Large industrial users of electricity oppose a CES mandate for wind and solar power. In comments to the Senate Energy Committee, the Electricity Consumers Resource Council expressed concern that a CES could:
- Increase electricity costs by tens of billions of dollars because of increases in generation, transmission, storage and back-up costs;
- Jeopardize the reliability of the power system through an unmanageable increase in intermittent power;
ELCON’s bottom line is that,
If we fail to recognize the significant cost impact, the result will be to put domestic manufacturers at a distinct disadvantage to their growing international competition which in many cases is based in the less developed world. These competitors are often protected from similar policies because they are considered an asset supporting government policies favoring the development of manufacturing technologies which provide significant employment opportunities. ELCON members urge that those developing a CES keep in mind the precarious situation of American manufacturers and not disadvantage them vis a vis their international competitors.
Since a CES will produce zero environmental benefits, why should America take the economic pain for no gain?
Click here for a new white paper on a CES by Sens. Jeff Bingamn (D-NM) and Lisa Murkowski (R-AK).
Small modular reactor development will be included in CES legislation being prepared by Sen. Lamar Alexander (R-TN) and Rep. Chaka Fattah (D-PA), according to the Clean Energy Report. The legislation won’t be introduced until the completion of a review of the U.S. nuclear fleet ordered by President Obama on March 17.
While wind and solar rentseekers may view the Fukushima Daiichi disaster as a eliminating the pesky nuclear issue from the clean energy standard debate, as the Nuclear Energy Institute (NEI) indicated this week, the disaster only muddies the possibility of CES legislation. As reported in the Clean Energy Report:
Alex Flint, NEI’s head of regulatory affairs, said on a March 17 conference call that industry is trying to keep policymakers abreast of events with the best information available. NEI has been compiling reports from the crisis zone and conducting round-the-clock briefings for hundreds of congressional staff and 50 individual members of Congress on the Fukushima disaster, including staff for Senate Energy & Natural Resources Committee Chairman Jeff Bingaman (D-NM), Environment & Public Works Committee Chairwoman Barbara Boxer (D-CA) and nuclear safety subcommittee chairman Tom Carper (D-DE).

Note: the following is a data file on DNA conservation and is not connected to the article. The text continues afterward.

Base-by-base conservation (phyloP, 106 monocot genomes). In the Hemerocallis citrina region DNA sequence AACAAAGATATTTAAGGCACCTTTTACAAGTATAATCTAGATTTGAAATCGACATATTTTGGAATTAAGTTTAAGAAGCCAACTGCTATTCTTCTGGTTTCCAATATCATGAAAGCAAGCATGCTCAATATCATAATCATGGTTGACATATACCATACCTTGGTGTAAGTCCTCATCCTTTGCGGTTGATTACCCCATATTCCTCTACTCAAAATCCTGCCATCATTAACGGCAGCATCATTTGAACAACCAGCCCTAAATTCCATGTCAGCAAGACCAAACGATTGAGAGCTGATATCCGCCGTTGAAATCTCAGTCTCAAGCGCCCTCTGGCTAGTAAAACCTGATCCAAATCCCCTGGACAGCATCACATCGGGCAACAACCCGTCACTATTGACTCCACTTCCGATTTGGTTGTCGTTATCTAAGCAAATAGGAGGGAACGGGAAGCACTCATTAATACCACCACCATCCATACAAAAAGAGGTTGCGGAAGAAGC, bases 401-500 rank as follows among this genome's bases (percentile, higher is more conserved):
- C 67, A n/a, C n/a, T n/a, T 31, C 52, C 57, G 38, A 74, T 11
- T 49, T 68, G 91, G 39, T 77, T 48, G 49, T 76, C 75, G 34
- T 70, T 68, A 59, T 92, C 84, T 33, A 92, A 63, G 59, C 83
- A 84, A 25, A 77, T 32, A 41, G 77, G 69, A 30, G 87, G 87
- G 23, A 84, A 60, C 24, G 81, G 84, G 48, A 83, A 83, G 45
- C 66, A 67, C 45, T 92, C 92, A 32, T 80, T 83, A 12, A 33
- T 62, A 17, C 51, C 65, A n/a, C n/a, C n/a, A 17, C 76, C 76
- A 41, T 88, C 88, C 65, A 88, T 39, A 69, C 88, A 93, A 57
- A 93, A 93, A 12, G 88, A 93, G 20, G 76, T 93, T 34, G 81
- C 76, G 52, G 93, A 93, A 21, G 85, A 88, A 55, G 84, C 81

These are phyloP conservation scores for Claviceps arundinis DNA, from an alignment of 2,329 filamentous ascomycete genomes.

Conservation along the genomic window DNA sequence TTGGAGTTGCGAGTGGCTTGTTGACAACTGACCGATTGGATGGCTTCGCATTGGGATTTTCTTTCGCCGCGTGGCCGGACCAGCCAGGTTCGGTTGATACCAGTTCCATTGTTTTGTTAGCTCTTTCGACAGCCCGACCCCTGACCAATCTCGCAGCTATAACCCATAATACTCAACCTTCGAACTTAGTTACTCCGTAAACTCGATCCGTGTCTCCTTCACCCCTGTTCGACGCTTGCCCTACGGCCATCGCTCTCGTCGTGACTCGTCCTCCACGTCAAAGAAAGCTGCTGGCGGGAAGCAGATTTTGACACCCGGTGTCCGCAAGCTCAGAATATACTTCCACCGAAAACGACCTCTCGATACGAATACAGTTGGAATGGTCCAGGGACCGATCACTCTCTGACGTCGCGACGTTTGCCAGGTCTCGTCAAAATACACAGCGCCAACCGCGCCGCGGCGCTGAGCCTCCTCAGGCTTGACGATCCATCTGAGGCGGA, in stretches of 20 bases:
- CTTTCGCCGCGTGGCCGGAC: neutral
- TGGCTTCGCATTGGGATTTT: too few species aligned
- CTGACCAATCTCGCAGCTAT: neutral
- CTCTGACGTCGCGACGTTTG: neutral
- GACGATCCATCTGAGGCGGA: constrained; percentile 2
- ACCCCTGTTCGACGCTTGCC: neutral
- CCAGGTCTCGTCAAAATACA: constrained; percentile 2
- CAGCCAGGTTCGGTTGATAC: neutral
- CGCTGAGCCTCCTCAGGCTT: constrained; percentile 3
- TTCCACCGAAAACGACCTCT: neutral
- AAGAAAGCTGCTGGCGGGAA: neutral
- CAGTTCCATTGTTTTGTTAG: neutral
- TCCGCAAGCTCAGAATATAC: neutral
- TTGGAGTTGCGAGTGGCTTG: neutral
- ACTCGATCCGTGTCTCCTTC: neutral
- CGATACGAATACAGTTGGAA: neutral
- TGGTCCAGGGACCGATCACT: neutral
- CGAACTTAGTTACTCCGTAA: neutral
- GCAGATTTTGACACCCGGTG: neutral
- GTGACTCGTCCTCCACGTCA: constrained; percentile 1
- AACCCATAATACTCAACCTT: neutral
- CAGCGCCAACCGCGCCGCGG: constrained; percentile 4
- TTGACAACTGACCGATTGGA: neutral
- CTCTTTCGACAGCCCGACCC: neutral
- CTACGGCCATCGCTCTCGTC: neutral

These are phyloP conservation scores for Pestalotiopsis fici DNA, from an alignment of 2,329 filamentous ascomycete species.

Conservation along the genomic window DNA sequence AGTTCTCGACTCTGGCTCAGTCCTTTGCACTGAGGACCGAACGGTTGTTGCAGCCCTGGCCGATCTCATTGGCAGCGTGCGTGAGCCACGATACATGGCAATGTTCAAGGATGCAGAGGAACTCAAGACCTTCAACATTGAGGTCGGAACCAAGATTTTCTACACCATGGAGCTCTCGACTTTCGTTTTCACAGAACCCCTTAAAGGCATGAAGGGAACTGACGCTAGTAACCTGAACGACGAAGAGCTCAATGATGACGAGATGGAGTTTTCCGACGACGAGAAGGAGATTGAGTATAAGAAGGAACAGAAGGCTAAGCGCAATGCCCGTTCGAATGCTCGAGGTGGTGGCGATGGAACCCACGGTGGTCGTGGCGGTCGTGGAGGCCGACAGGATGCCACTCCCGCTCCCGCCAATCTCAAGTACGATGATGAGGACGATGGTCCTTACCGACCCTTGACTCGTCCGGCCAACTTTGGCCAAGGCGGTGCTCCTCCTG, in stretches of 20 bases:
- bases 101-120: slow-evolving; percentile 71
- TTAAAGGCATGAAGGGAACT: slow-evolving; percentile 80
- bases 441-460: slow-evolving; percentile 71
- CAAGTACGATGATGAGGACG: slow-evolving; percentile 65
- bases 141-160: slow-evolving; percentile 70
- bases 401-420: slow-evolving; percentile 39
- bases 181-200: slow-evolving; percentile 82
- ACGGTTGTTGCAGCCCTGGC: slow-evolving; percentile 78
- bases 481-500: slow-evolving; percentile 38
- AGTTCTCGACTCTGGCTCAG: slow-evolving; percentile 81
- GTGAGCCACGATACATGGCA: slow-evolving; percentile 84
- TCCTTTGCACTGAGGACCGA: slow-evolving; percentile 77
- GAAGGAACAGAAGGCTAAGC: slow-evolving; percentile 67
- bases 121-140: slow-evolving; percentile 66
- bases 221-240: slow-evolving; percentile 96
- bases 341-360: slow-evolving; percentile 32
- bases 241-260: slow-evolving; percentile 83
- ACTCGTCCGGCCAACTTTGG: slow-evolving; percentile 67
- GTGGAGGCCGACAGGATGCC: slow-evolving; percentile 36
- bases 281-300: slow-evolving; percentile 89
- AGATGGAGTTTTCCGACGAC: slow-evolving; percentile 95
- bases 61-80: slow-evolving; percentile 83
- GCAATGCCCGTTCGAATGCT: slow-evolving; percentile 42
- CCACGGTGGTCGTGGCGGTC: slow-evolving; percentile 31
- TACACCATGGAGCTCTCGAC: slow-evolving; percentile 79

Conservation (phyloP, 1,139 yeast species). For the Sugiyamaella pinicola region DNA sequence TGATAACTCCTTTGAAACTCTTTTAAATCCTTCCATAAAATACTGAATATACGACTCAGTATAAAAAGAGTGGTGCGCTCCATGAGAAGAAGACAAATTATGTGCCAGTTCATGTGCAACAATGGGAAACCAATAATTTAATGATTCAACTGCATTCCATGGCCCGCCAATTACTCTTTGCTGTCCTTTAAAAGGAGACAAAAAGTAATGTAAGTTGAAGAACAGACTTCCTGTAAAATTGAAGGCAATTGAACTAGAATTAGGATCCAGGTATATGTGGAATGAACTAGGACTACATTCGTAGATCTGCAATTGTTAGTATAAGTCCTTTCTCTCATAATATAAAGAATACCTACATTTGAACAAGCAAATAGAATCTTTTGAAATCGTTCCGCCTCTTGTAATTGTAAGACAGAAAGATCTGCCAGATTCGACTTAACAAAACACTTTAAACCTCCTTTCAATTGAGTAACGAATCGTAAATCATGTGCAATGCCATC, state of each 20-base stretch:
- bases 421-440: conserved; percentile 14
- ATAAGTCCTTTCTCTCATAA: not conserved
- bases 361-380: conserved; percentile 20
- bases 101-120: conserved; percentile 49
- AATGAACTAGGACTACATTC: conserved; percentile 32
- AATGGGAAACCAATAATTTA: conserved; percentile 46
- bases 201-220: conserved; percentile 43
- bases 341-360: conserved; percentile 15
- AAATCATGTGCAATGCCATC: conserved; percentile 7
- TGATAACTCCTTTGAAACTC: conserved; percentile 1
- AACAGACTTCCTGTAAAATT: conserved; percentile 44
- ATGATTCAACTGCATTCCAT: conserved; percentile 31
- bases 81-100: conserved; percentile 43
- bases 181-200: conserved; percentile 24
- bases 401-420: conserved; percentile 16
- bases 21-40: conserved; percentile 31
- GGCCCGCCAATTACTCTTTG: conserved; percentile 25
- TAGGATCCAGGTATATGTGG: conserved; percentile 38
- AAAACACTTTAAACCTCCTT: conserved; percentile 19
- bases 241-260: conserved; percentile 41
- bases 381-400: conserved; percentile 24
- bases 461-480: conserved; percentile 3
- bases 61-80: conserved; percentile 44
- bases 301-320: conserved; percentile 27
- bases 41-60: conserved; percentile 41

Flint expects the Fukushima Daiichi catastrophe, once it plays out, to “complicate already complicated energy legislation.” He said the timing and prospects for developing energy legislation are already “hard enough to deduce.”
The translation here is that omitting nukes from a CES will just create another enemy of such legislation.
And if that’s not clear enough to CES rentseekers, Sen. Tom Carper (D-DE)…
… who chairs a key air and nuclear safety subcommittee, will use upcoming hearings on the Japan nuclear crisis to examine the safety and environmental issues related to all low-carbon energy production, including wind, solar and nuclear power.
No doubt Carper’s hearings will point out that wind and solar kill more people and wildlife, and have more adverse environmental impacts that nuclear power.
Energy efficiency may be excluded from the Obama administration’s plan for a clean energy standard (CES).
Testifying before a Senate Committee yesterday, the deputy assistant secretary for energy efficiency at DOE, Kathleen Hogan said,
“Certainly the administration is supportive of renewable energy in the clean energy standard and is supportive of energy efficiency… I think it’s a question as to does efficiency belong in the clean energy standard or as a set of complementary measures that we believe will deliver the savings that they’re to be achieved.”
Not all CES proposals include energy efficiency; therefore, we will work hard to make sure America’s cheapest clean energy resource is included.
“President Barack Obama wants 80 percent of the nation’s electricity to come from clean energy sources by 2035. Achieving this, he says, will take a mix of solar, wind, nuclear, and even fossil fuels like natural gas and coal. It may also take a liberal definition of “clean.” Energy goals will take new definition of ‘clean’, DelawareOnline.com